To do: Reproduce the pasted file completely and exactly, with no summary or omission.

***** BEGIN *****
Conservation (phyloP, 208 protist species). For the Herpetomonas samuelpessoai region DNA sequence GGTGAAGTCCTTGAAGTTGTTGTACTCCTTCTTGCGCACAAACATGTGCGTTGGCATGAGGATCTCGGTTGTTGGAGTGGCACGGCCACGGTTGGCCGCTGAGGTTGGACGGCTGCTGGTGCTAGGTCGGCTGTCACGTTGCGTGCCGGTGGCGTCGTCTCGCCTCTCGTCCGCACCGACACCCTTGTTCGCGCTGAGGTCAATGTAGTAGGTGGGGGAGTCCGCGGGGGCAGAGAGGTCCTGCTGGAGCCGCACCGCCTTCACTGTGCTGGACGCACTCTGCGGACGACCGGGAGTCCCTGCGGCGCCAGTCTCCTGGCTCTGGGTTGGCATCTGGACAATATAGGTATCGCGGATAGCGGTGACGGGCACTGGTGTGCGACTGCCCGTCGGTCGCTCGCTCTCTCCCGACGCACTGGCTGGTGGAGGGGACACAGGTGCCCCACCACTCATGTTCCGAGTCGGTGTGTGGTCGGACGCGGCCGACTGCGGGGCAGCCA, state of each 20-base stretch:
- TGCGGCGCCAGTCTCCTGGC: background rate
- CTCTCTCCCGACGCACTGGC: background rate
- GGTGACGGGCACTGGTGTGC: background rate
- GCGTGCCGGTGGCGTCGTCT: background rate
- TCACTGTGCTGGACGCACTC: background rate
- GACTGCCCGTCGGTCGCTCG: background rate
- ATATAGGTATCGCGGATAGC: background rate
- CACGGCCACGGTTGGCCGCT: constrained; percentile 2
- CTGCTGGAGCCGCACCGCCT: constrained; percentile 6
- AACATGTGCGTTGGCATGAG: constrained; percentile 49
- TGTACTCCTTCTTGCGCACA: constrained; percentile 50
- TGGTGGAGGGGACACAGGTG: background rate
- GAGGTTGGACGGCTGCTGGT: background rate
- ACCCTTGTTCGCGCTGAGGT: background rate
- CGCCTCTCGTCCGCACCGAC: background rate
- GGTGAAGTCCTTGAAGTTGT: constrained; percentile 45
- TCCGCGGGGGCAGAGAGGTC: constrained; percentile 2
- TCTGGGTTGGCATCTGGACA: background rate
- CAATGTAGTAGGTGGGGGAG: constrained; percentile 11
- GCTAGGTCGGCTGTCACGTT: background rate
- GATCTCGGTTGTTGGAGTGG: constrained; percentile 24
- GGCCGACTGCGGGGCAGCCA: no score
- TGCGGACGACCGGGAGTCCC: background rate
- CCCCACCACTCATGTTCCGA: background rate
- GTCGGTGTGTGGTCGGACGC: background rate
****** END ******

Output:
Conservation (phyloP, 208 protist species). For the Herpetomonas samuelpessoai region DNA sequence GGTGAAGTCCTTGAAGTTGTTGTACTCCTTCTTGCGCACAAACATGTGCGTTGGCATGAGGATCTCGGTTGTTGGAGTGGCACGGCCACGGTTGGCCGCTGAGGTTGGACGGCTGCTGGTGCTAGGTCGGCTGTCACGTTGCGTGCCGGTGGCGTCGTCTCGCCTCTCGTCCGCACCGACACCCTTGTTCGCGCTGAGGTCAATGTAGTAGGTGGGGGAGTCCGCGGGGGCAGAGAGGTCCTGCTGGAGCCGCACCGCCTTCACTGTGCTGGACGCACTCTGCGGACGACCGGGAGTCCCTGCGGCGCCAGTCTCCTGGCTCTGGGTTGGCATCTGGACAATATAGGTATCGCGGATAGCGGTGACGGGCACTGGTGTGCGACTGCCCGTCGGTCGCTCGCTCTCTCCCGACGCACTGGCTGGTGGAGGGGACACAGGTGCCCCACCACTCATGTTCCGAGTCGGTGTGTGGTCGGACGCGGCCGACTGCGGGGCAGCCA, state of each 20-base stretch:
- TGCGGCGCCAGTCTCCTGGC: background rate
- CTCTCTCCCGACGCACTGGC: background rate
- GGTGACGGGCACTGGTGTGC: background rate
- GCGTGCCGGTGGCGTCGTCT: background rate
- TCACTGTGCTGGACGCACTC: background rate
- GACTGCCCGTCGGTCGCTCG: background rate
- ATATAGGTATCGCGGATAGC: background rate
- CACGGCCACGGTTGGCCGCT: constrained; percentile 2
- CTGCTGGAGCCGCACCGCCT: constrained; percentile 6
- AACATGTGCGTTGGCATGAG: constrained; percentile 49
- TGTACTCCTTCTTGCGCACA: constrained; percentile 50
- TGGTGGAGGGGACACAGGTG: background rate
- GAGGTTGGACGGCTGCTGGT: background rate
- ACCCTTGTTCGCGCTGAGGT: background rate
- CGCCTCTCGTCCGCACCGAC: background rate
- GGTGAAGTCCTTGAAGTTGT: constrained; percentile 45
- TCCGCGGGGGCAGAGAGGTC: constrained; percentile 2
- TCTGGGTTGGCATCTGGACA: background rate
- CAATGTAGTAGGTGGGGGAG: constrained; percentile 11
- GCTAGGTCGGCTGTCACGTT: background rate
- GATCTCGGTTGTTGGAGTGG: constrained; percentile 24
- GGCCGACTGCGGGGCAGCCA: no score
- TGCGGACGACCGGGAGTCCC: background rate
- CCCCACCACTCATGTTCCGA: background rate
- GTCGGTGTGTGGTCGGACGC: background rate